Combining two existing but also rare and unusual instruments is not easy and requires a totally new way of thinking. The result of this project will be harpsichord-like instrument that ”will have two manuals; the geigenwerk will be operated on the upper and the lauternwerk from the lower manual”, Ollikka describes. In practice this means that two different keyboard instruments can be played at the same time but there will be only one choir of strings for the both instruments.
Lauternwerk could basically be described as a gut-strung harpsichord whereas in geigenwerk the strings are rubbed by bow when a key is pressed. Ollikka says that he will not be using a hurdy-gurdy like rotating wheel as usually seen in geigenwerk but a band to operate the strings. The real great idea of Ollikka and Knif is however the way the key and string work together. By using magnetically joined levers and eccentric elements they have created the touch of the instrument just as they want it to be. ”You have got to have a nutty professor -attitude in this kind of project!” Ollikka laughs. ”We have experienced many ’eureka-moments’ and in that way this project has been very different from the tradional instrument building where almost all of the technical problems have already been solved”, Ollikka adds.
”We have a tendency to do unusual things just because they can be done. The world of early music just isn´t enough for a playful human kinds like us. It´s simply wonderful to develop something new that will be even greater than the old one and even better if someone else will also like it”, Jonte Knif comments. Knif believes that you can find people from the early music field that are willing to jump to the unknown and are not distracted by an unusual – or one might even say unhistorical – instrument. The lautengeigenwerk-projeckt is not about researching history but remodelling it, Knif says. He also hopes that musicians could do something totally different with this new instrument: ”The instrument could work well in theatrical projects and I also very much hope that someone would actually compose something new just for this instrument”, Knif comments.
Initially Ollikka and Knif were supposed to built an instrument just for Lauri Porra´s use. However they soon came up with the idea that this new instrument should also be premiered in an actual concert. BRQ Vantaa Festival was happy to take this concert and after this it didn´t take long for the builder pair to think of an musician to figure out the new lautengeigenwerk: Ilpo Laspas. ”Ilpo is amazing!” He can take over strange instruments stunningly fast”, Knif says. ”Ilpo has to show us how this instrument is actually played!” Ollikka adds.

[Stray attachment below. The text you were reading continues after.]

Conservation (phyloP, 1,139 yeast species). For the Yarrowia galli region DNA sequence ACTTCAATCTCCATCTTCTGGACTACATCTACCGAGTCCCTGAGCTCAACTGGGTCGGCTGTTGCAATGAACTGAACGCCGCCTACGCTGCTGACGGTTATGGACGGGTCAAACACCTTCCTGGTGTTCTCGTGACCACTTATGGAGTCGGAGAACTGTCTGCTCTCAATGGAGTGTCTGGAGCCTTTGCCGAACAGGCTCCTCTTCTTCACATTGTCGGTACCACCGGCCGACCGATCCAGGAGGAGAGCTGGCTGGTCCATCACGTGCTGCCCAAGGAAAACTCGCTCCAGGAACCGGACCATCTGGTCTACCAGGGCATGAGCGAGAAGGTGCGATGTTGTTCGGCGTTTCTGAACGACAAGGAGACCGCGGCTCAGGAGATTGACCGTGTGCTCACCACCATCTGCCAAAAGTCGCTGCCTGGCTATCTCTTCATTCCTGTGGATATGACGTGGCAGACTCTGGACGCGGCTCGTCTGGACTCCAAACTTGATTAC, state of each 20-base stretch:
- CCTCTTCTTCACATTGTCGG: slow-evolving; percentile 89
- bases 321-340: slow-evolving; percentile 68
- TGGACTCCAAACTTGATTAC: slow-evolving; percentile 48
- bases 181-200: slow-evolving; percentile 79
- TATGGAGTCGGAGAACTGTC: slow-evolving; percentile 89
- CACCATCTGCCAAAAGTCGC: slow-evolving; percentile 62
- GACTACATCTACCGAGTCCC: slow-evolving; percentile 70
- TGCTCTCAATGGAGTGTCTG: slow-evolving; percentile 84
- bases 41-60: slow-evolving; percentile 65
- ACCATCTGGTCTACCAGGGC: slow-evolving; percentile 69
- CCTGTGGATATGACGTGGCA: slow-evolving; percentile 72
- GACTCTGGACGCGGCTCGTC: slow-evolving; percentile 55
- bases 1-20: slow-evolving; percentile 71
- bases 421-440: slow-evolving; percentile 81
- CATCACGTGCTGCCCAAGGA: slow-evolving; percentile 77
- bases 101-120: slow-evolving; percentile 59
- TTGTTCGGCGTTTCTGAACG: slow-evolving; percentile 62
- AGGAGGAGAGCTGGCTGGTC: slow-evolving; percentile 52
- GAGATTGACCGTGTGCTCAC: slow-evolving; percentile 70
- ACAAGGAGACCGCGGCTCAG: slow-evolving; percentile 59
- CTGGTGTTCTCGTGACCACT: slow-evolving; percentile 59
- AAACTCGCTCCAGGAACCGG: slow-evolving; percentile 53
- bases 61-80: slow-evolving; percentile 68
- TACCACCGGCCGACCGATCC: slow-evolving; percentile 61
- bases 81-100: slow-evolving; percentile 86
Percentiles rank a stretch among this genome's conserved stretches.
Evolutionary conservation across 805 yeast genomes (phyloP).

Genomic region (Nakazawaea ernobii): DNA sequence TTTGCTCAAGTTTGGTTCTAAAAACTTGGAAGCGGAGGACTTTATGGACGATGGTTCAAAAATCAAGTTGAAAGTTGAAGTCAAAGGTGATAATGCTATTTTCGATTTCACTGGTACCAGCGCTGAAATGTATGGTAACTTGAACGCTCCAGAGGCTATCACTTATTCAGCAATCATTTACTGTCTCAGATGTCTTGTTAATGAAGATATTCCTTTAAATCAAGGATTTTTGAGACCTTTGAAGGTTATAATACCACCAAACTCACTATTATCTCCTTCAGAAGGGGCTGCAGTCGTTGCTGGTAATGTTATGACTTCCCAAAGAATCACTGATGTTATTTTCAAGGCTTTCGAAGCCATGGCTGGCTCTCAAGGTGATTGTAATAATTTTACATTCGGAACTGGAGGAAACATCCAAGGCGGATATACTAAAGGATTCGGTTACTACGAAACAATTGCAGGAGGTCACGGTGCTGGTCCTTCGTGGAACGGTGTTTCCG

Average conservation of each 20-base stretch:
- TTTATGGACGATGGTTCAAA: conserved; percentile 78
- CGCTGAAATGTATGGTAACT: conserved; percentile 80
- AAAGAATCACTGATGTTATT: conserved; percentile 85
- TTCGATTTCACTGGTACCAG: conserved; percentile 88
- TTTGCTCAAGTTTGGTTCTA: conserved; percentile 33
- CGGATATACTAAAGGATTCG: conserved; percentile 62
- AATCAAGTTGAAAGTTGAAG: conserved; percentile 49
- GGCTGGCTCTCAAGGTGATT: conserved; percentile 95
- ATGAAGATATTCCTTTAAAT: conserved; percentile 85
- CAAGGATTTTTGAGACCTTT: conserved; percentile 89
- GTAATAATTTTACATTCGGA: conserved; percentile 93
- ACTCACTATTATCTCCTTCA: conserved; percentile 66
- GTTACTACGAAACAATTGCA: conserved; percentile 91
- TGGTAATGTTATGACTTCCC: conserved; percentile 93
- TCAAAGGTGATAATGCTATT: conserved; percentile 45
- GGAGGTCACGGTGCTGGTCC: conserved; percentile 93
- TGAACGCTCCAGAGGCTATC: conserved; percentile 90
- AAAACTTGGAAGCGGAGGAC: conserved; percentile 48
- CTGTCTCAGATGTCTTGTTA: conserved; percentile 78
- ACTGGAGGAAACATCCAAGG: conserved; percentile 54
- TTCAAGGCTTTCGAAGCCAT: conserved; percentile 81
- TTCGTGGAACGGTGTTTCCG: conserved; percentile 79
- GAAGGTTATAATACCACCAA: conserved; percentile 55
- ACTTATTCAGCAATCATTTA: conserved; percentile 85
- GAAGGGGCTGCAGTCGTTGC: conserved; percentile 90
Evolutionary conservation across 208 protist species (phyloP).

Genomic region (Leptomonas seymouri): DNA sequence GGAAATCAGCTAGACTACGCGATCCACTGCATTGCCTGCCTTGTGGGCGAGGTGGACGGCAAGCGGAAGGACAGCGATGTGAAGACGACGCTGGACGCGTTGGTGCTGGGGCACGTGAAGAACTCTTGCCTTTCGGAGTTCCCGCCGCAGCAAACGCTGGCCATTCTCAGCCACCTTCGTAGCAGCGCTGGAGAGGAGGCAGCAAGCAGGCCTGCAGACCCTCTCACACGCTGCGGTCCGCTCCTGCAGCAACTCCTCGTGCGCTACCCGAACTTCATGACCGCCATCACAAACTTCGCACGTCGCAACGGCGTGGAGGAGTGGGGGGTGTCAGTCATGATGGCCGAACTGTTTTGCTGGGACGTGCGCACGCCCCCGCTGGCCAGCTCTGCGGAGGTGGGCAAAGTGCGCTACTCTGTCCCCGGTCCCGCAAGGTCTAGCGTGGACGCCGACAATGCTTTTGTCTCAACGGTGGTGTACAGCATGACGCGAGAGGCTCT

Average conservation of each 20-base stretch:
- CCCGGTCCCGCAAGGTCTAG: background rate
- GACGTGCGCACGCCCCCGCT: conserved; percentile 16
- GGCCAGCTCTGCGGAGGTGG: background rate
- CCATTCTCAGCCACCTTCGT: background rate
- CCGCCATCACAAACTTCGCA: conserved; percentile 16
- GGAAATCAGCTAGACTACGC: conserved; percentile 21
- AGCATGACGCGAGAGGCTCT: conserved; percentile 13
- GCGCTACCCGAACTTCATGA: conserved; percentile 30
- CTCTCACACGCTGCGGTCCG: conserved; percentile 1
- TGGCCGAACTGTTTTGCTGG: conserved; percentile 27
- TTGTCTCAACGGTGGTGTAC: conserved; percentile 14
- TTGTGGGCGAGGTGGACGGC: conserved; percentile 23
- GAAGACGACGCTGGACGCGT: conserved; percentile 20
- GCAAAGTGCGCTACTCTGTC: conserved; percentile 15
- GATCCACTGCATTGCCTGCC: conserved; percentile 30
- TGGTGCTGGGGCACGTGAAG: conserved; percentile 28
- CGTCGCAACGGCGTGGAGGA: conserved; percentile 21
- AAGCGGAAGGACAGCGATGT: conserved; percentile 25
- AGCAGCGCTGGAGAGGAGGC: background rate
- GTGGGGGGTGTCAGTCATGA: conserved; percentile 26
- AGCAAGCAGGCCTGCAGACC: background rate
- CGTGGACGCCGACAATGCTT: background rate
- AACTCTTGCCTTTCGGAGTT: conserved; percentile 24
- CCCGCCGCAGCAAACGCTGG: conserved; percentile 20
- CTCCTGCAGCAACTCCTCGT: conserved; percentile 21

A curious detail is also that only two days after the world premiere of the lautengeigenwerk in BRQ Vantaa Sławomir Zubrzycki will play his viola organista at the Mänttä Music Festival.
We will be following closely the finishing of lautengeigenwerk in our festival blog so stay tuned for more!
Text: Auli Särkiö
Translation: Helen Metsä
Photos: Jukka Ollikka
The world premiere of lautengeigenwerk built by Jukka Ollikka and Jonte Knif will take place on August the 7th at 7 pm in the Chappell of Saint Lawrence. Don´t miss this unique concert, buy your tickets now!
(Suomeksi) Mikä ihmeen BRQ? Yleisökommentteja festarilta
White Sparrow and a packed house explored the depths of the night
A voice of rare beauty fills the chapel with its lyrical lament:
Thus, wedded to my woes,
and bedded in my tomb,
O let me dying live,
till death doth come, till death doth come.
It is mezzo-soprano Debi Wong performing with lute and theorbo player Solmund Nystabakk at BRQ Vantaa Festival 2013.
I think to myself that I’d never write like that. I’d simply never feel like that – it’s the 21st century, and I’m way too rational to be wedded to my woes. And yet I’m captivated by these lines and the exquisite performance of this duo called White Sparrow.
White Sparrow at the BRQ Vantaa Festival 2013. Photo: Katri Somerjoki
In a concert entitled Mister Dowland’s Midnight, we’ve been traveling from sunset to this point, the darkest hour of the night. In addition to music by John Dowland, the program has included pieces by his contemporaries such as Anthony Holborne and Philip Rosseter, whose No Grave for Woe we heard just a moment ago. I’ve enjoyed it all, including the flirtatious moments experienced at sunset, but I do feel the program has been getting better and better. Yes, the darker the better! A curious enchantment indeed.